Do you remember the area east of Winstead’s on Cleaver Boulevard?

It might be hard to guess that this home was near the corner of 48th and McGee in 1940. Most of the small homes and apartment buildings on the block have now been replaced.

It might be hard to guess that this home was near the corner of 48th and McGee in 1940. Most of the small homes and apartment buildings on the block east of the Plaza have now been replaced.

Modern offices and commercial buildings today dominate the streetscape just east of the Country Club Plaza where small homes and apartments buildings stood 75 years ago.

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The block is highlighted in yellow, extending from Cleaver Boulevard to Brush Creek, from Grand to McGee.

The block of the Country Club Plaza (from Emanuel Cleaver Boulevard to Brush Creek, from Grand to McGee) just east of Winstead’s, is the subject of today’s look back in history. And it has changed a great deal since the photo of the small home was taken in 1940.

The block is in the news as the city Historic Preservation Commission considers adding the Plaza Towers at 209 Emanuel Cleaver Boulevard to its list of significant buildings as an example of modern, working-class and moderate- income apartments.

The Country Club Plaza had opened in 1923 as a shopping district, but the Plaza Towers and other large buildings in the area  had not built in 1940.  Instead, there were a number of apartment buildings and the southern end of the block was made up of small bungalow-style homes.

This slideshow shows all of the houses that stood on the block. See the 1917-1945 map of the block (under the slideshow) to see where the houses stood.

A 1917-1945 Sanburn Fire Insurance Map shows the homes and apartments on the block.

A 1917-1945 Sanborn Fire Insurance Map shows the homes and apartments on the block.

 

The rest of the block was made up of apartment buildings, including two long buildings facing Forty-Seventh Street (now known as Emanuel Cleaver Boulevard). Eight additional apartments lined Grand Avenue and McGee Streets.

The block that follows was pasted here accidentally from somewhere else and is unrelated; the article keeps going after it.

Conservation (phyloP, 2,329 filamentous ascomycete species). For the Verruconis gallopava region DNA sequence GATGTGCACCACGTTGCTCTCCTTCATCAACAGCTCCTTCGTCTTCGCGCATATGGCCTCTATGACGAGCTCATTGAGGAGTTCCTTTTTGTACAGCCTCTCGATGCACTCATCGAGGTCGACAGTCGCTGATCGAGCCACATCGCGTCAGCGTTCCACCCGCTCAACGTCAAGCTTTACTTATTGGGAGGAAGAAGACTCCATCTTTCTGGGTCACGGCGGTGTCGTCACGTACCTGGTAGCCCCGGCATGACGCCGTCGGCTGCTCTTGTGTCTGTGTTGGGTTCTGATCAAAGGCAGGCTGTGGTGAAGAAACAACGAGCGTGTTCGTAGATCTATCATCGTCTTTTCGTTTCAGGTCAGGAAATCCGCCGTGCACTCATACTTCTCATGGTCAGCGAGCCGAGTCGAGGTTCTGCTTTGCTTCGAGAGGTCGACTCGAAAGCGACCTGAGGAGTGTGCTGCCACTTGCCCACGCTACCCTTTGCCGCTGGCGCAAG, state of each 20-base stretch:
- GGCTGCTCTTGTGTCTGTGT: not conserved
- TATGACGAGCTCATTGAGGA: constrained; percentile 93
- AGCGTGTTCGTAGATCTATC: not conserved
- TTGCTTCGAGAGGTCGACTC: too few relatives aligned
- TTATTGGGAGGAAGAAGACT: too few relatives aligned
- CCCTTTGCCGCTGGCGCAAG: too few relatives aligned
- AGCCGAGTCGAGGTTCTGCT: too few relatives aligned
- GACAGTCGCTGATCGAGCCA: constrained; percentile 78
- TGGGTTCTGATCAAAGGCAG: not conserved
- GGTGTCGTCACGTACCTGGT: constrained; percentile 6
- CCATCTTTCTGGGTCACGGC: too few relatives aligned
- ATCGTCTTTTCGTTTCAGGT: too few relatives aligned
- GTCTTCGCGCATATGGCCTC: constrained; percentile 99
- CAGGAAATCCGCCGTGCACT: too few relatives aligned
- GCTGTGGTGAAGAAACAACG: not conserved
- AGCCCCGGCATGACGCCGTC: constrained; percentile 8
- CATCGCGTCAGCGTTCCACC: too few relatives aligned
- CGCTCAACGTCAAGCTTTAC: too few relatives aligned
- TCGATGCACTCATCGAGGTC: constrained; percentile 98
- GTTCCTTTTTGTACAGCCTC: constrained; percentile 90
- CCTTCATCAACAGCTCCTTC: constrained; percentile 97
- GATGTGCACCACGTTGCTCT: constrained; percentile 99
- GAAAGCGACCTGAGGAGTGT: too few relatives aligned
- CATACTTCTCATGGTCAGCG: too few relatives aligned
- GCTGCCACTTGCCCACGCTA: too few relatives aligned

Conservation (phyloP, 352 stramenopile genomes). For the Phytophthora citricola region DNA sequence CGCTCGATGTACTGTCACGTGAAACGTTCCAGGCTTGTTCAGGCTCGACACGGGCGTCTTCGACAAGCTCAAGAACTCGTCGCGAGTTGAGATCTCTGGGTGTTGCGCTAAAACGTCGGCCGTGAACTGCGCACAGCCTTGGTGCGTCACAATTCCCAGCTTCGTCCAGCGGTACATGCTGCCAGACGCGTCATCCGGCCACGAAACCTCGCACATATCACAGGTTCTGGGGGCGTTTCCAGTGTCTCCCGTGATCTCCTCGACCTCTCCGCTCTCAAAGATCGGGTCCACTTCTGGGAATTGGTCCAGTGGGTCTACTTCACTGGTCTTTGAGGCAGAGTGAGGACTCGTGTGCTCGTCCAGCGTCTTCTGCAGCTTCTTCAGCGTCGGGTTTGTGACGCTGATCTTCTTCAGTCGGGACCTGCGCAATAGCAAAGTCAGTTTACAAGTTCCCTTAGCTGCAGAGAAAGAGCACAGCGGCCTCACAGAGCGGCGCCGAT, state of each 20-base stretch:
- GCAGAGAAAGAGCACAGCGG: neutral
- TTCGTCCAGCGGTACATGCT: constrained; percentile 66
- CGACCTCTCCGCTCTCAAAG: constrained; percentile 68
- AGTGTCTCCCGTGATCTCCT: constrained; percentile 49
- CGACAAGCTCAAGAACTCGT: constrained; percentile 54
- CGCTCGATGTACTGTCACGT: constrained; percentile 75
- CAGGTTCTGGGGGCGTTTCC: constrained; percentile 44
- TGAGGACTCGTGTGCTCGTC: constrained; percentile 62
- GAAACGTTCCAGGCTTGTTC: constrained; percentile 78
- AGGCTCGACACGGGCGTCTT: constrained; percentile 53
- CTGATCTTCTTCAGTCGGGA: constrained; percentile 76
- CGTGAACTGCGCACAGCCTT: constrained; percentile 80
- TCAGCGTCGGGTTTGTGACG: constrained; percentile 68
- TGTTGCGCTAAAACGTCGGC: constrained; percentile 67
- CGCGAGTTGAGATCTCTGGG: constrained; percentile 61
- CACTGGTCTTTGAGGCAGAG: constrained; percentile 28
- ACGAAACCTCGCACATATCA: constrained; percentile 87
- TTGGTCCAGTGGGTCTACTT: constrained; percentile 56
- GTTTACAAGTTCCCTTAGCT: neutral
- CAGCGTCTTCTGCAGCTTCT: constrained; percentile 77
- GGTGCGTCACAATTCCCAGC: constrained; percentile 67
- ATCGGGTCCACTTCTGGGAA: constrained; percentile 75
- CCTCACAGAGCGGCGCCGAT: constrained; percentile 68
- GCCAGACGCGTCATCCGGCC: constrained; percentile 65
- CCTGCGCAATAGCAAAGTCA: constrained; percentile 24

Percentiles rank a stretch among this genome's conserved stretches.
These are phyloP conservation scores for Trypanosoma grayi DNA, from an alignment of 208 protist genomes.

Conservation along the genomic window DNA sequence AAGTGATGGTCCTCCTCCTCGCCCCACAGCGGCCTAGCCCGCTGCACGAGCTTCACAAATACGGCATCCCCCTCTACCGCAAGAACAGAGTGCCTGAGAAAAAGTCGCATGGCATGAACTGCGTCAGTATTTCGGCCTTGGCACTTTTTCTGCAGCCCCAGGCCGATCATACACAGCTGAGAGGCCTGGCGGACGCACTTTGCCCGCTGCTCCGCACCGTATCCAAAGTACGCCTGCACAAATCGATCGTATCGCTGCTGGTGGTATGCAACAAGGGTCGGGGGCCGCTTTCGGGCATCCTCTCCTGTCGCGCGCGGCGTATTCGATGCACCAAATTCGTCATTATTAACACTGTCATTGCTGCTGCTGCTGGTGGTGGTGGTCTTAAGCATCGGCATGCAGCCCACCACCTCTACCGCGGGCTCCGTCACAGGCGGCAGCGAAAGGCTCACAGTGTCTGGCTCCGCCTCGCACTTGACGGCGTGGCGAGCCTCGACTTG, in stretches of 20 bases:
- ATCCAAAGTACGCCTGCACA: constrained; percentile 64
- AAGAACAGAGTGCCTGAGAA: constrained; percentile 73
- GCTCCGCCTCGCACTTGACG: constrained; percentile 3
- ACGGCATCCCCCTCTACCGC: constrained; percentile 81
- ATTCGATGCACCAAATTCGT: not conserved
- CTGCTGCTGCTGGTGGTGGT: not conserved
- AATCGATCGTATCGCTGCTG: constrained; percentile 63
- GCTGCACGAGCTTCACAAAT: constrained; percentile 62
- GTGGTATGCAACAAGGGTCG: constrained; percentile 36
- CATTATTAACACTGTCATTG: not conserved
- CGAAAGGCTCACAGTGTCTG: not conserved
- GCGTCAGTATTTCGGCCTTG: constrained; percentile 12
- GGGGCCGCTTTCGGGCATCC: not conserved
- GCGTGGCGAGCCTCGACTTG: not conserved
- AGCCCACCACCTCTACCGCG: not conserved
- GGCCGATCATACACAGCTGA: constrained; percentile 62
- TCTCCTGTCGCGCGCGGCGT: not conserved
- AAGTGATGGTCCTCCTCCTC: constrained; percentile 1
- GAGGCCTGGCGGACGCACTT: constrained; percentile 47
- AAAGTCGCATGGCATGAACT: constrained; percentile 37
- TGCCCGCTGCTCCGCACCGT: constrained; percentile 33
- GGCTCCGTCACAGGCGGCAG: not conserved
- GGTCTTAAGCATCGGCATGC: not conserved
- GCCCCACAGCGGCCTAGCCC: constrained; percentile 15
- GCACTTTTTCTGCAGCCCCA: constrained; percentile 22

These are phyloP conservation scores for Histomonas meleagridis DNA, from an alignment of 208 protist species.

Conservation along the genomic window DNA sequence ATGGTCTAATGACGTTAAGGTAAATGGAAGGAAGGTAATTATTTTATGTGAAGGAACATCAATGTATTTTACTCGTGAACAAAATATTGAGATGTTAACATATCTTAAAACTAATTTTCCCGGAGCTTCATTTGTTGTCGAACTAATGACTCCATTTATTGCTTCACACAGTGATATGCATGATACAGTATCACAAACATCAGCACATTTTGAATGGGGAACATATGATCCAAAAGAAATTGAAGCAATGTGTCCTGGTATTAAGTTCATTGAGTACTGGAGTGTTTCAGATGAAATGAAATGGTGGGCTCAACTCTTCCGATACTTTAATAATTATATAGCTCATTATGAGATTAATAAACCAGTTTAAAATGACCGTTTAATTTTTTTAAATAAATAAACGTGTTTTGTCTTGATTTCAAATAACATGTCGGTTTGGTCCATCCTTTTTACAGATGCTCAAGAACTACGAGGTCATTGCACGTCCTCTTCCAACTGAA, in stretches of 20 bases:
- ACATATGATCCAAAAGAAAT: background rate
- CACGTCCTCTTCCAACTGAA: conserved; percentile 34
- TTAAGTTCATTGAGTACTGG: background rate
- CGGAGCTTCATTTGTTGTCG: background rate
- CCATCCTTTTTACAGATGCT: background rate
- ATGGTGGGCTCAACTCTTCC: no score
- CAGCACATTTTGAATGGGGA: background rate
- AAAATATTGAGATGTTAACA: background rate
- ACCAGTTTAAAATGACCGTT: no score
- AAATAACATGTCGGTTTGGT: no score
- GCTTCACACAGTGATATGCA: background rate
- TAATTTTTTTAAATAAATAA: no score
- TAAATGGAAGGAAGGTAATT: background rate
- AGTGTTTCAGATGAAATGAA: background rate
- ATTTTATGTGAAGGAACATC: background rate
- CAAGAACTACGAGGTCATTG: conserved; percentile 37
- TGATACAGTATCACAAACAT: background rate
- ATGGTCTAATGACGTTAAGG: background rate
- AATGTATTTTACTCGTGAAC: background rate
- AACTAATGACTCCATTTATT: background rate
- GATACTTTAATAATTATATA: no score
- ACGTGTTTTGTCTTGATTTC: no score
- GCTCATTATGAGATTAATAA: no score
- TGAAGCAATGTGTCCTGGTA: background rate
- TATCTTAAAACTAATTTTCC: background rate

The last photo below shows a 1926 shot of those apartments and some of the houses taken from the roof of the Sophia Plaza at 4618 Warwick.

But there’s much more history to this block. Do you remember the area? If so, please share your memories with our readers by leaving a comment.

As part of our Uncovering History Project, the Midtown KC Post is taking a look at the 1940 tax assessment photos of each block in Midtown. 

Would you like us to focus on your block next week? Send us an email.

 Our new book, Kansas City’s Historic Midtown Neighborhoods, is available now. Let us know if you want us to come to your neighborhood association or organization’s meeting to share what we’ve learned about Midtown neighborhood history and tell your members how they can help preserve Midtown history. Order the book 

Historic photos courtesy Kansas City Public Library – Missouri Valley Special Collections.

A 1926 photo of the block taken from the roof of the Sophia Plaza showing proposed street changes. In the background is the E.C. White School.

A 1926 photo of the block taken from the roof of the Sophian Plaza showing proposed street changes. The E.C. White School is on the other side of Brookside Boulevard.

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